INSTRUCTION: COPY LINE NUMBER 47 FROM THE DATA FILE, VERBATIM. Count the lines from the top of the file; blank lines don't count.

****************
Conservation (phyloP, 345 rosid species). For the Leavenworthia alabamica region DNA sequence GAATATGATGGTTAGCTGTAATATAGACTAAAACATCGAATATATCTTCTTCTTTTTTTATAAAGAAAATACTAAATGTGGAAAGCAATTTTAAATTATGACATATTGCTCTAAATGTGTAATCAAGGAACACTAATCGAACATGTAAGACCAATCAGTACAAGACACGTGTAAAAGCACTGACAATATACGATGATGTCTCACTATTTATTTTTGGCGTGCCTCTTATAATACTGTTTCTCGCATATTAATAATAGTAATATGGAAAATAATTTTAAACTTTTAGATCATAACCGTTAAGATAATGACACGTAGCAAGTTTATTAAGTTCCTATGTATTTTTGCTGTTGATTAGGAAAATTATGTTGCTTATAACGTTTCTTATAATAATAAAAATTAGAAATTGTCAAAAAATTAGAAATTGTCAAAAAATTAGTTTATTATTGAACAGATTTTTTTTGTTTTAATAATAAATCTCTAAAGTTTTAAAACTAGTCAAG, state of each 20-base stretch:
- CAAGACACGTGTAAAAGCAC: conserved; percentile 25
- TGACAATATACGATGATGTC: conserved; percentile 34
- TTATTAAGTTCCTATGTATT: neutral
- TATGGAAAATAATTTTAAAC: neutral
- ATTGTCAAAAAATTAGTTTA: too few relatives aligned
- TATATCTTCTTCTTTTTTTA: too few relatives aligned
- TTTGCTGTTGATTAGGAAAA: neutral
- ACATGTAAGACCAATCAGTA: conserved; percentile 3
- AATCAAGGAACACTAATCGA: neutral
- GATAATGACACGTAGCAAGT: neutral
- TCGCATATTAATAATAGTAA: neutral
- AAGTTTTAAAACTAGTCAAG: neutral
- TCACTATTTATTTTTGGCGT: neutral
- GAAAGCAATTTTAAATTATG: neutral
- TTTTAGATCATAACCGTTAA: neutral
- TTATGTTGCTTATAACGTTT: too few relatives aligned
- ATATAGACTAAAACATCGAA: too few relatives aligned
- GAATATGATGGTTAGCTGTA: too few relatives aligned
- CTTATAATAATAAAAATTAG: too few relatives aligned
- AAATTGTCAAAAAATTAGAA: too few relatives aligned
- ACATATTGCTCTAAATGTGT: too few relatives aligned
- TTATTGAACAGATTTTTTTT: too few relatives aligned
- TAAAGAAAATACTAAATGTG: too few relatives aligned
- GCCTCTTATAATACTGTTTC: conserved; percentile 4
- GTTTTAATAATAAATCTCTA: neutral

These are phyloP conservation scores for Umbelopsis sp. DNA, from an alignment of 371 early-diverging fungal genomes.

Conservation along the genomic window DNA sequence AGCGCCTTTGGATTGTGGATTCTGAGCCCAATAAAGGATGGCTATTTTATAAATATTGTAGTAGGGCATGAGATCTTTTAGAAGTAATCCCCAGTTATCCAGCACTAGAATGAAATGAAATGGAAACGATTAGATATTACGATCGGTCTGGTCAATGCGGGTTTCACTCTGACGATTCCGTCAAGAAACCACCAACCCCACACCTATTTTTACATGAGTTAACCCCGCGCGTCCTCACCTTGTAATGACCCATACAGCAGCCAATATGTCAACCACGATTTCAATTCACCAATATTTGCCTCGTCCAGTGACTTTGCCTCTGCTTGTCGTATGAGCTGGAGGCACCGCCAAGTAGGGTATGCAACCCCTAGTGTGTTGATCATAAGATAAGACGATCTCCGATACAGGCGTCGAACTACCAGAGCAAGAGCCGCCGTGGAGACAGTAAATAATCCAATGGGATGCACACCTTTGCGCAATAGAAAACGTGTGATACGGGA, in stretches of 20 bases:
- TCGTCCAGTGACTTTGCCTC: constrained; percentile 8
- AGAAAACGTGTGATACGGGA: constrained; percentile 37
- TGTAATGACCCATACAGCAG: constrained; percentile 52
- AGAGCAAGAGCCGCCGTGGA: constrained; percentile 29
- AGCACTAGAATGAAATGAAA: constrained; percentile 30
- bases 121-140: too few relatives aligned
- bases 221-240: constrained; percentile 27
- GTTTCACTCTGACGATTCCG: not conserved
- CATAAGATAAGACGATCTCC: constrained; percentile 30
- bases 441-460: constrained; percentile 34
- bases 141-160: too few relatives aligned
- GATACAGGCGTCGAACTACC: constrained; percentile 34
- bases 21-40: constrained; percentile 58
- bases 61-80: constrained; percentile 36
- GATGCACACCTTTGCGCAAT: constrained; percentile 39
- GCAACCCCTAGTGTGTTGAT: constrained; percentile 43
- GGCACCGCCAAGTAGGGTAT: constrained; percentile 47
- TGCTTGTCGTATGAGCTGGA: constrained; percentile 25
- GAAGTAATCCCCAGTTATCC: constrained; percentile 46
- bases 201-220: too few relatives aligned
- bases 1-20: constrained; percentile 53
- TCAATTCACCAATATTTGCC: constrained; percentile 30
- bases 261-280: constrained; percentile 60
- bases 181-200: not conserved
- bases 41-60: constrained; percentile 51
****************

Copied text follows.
- GAAGTAATCCCCAGTTATCC: constrained; percentile 46